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Associate Justice Stephen G. Breyer wrote in a dissent that today’s Supreme Court 5-4 opinion striking down the use of a California unconscionability law was a breach of basic federalism principles.

AT&T Mobility v. Concepcion, No. 09-893 (details here), overturns a Ninth U.S. Circuit Court decision invalidating a consumer cell phone contract that barred class arbitration.

"[T]his rule of state law is consistent with the [Federal Arbitration] Act’s language and primary objective,” write Breyer. "It does not 'stan[d] as an obstacle' to the Act’s 'accomplishment and execution.' [Citation omitted.] And the Court is wrong to hold that the federal Act pre-empts the rule of state law."

The three other dissenters joined Breyer’s 12-page opinion. It fires at every aspect of Associate Justice Clarence Thomas’s majority decision, which struck down the rule in Discover Bank v. Superior Court, 36 Cal. 4th 148, 113 P. 3d 1100 (2005).

Breyer defends Discover Bank, a California Supreme Court case used by the Ninth Circuit, which established an analysis for unconscionability of class waivers.  Discover Bank struck down the credit card issuer’s class arbitration ban.

Breyer notes that the case didn't create a “blanket policy” against waivers, instead applying a “more general” unconscionability principle.

The U.S. Supreme Court majority found that the California law conflicts with the Federal Arbitration Act and would hurt the act’s goals.

Breyer counters that the state law as applied by Discover Bank is consistent with the FAA. He details the procedural advantages of arbitration that factor in its Congressional and judicial support, though he states that the Court also has “cautioned against thinking that Congress’s primary objective was to guarantee these particular procedural advantages.”

The dissent also notes that, under Dean Witter Reynolds Inc. v. Byrd, 470 U.S. 213 (1985), the Court rejected “the suggestion that the overriding goal of the Arbitration Act was to promote the expeditious resolution of claims.”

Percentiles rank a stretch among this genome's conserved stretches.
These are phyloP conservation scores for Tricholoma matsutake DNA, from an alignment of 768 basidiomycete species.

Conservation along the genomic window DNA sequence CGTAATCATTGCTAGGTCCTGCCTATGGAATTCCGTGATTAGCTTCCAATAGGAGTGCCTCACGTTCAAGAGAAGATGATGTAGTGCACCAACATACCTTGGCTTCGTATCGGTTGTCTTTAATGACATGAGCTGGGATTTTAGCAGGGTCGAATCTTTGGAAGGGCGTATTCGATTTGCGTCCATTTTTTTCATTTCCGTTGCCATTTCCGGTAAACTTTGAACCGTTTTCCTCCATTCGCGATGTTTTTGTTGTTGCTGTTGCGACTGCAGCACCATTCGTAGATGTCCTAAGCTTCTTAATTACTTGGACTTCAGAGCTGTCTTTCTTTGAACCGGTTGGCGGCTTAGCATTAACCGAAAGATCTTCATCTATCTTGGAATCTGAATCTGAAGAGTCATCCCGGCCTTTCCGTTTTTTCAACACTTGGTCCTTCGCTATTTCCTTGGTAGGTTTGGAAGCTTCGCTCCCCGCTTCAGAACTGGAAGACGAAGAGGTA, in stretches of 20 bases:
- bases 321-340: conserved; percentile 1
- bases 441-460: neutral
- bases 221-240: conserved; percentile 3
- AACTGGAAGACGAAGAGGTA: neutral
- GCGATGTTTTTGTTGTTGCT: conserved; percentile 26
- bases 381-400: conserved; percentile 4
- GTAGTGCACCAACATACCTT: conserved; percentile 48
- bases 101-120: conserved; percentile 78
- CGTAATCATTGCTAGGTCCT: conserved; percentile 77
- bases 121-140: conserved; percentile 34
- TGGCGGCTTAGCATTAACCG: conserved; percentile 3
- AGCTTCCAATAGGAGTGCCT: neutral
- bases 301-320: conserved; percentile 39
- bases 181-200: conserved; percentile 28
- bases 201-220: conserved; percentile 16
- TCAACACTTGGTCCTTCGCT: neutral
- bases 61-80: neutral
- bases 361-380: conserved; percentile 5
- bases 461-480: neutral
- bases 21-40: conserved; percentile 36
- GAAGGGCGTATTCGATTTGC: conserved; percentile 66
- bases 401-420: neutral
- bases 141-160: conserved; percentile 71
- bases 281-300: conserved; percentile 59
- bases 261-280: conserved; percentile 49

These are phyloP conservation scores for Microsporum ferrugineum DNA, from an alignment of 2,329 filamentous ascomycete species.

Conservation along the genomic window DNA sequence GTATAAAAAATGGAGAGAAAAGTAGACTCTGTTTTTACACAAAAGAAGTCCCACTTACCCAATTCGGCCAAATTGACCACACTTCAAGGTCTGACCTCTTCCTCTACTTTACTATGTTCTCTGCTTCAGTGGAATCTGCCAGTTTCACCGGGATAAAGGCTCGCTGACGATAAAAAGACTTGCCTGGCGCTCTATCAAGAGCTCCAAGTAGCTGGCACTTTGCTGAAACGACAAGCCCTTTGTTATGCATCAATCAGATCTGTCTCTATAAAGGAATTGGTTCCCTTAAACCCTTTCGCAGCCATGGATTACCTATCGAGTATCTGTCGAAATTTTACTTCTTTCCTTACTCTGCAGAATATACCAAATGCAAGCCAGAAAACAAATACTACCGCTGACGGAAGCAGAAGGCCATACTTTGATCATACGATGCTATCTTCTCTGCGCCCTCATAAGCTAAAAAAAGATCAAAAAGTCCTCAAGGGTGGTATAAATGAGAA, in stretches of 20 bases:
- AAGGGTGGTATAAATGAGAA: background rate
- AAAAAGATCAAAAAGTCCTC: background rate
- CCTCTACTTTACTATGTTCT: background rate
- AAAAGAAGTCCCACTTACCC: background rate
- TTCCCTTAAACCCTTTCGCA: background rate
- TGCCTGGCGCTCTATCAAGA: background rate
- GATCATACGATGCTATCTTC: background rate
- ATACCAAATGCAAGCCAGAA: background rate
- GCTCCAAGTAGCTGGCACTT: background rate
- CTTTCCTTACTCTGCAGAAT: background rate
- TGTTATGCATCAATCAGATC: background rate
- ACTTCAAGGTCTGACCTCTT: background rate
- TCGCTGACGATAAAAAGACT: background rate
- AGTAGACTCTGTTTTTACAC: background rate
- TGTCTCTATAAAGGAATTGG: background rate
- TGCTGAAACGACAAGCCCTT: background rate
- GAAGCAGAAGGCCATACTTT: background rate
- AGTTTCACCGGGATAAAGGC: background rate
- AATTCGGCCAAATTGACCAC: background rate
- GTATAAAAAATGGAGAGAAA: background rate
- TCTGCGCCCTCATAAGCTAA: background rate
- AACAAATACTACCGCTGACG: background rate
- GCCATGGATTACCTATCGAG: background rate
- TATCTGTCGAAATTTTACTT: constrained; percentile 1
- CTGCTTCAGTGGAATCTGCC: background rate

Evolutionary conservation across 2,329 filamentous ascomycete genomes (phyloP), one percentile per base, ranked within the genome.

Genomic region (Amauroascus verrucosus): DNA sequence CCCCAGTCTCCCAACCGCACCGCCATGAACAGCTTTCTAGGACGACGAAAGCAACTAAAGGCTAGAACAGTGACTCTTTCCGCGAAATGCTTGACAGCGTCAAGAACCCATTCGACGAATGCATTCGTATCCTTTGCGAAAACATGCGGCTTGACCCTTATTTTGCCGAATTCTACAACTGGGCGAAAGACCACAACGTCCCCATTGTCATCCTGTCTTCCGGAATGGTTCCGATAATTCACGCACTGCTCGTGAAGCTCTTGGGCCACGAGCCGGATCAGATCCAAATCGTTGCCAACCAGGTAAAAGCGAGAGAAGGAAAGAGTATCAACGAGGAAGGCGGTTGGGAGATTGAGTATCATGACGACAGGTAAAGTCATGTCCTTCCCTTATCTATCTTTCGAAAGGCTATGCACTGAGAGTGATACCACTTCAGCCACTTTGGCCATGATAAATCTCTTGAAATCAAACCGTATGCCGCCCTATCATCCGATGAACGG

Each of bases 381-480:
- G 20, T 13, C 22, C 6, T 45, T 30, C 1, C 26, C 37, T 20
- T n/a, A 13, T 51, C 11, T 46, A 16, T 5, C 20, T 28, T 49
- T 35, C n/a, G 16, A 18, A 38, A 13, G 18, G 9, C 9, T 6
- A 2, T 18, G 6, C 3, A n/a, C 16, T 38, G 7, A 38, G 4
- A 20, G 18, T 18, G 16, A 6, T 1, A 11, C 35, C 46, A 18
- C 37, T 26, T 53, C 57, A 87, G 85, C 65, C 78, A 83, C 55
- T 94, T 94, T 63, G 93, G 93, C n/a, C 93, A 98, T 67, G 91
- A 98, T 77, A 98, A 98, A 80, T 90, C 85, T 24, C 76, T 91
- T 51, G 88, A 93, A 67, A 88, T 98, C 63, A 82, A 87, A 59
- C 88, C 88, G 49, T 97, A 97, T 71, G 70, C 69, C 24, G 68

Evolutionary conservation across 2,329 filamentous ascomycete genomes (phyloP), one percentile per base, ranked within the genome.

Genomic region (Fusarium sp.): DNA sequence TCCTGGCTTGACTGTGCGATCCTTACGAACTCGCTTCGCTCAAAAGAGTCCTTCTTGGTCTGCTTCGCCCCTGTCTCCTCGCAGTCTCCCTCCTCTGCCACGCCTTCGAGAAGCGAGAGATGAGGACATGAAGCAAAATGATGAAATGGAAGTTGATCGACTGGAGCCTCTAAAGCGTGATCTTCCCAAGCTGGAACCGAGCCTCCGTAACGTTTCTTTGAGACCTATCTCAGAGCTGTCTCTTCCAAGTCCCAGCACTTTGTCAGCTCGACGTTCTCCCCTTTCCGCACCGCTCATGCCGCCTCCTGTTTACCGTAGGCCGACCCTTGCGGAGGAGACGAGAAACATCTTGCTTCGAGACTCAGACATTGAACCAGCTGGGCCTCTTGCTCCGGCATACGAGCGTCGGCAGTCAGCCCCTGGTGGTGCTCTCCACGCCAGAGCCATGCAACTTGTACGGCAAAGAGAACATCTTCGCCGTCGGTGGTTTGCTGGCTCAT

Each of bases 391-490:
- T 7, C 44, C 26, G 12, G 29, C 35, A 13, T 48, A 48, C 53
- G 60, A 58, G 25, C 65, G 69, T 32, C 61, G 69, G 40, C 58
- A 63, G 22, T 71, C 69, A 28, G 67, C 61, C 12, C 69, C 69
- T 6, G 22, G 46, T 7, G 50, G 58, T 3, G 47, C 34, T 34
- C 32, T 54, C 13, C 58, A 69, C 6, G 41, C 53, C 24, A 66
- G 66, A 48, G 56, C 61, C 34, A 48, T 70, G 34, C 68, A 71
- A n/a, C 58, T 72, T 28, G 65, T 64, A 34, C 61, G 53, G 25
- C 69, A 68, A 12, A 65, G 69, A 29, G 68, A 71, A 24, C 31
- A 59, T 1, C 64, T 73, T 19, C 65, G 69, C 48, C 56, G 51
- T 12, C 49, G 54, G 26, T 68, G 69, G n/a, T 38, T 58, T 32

That point draws a rebuke in the majority opinion. “That is greatly misleading,"” writes Associate Justice Antonin Scalia, following in his majority AT&T Mobility opinion with a quote from Dean Witter Reynolds:

We therefore are not persuaded by the argument that the conflict between two goals of the Arbitration Act—enforcement of private agreements and encouragement of efficient and speedy dispute resolution—must be resolved in favor of the latter in order to realize the intent of the drafters.
Scalia then notes that in AT&T Mobility, “those ‘two goals’ do not conflict—and it is the dissent’s view that would frustrate both of them.” (Emphasis in the majority opinion.)

But in the dissent, Breyer warns that the Court, in implementing Congressional intent "should think more than twice before invalidating a state law that does just what [FAA] §2 requires, namely, puts agreements to arbitrate and agreements to litigate 'upon the same footing.'"

Breyer also disputes what he states is the majority’s view that Discover Bank increases the complexity of arbitration procedures, as well as "individual" cases being a "fundamental attribut[e]” of arbitration. He says the FAA’s history doesn’t back this up.

He also writes that the majority should be comparing class arbitration with judicial class action matters rather than with two-party arbitration. The class process is more efficient, Breyer contends, also citing American Arbitration Association statistics, and other advantages.

He focuses on the federalism point at several places in the opinion. For example, the dissent notes that “California is free to define unconscionability as it sees fit, and its common law is of no federal concern so long as the State does not adopt a special rule that disfavors arbitration.”

Breyer’s dissent concludes by noting that FAA Sec. 2 leaves an important role for the states in regulating arbitration agreements, via the saving clause.

“Through those words Congress reiterated a basic federal idea that has long informed the nature of this Nation’s laws. We have often expressed this idea in opinions that set forth presumptions. . . . But federalism is as much a question of deeds as words. It often takes the form of a concrete decision by this Court that respects the legitimacy of a State’s action in an individual case. Here, recognition of that federalist ideal, embodied in specific language in this particular statute, should lead us to uphold California’s law, not to strike it down. We do not honor federalist principles in their breach.”
--Russ Bleemer, Editor, Alternatives

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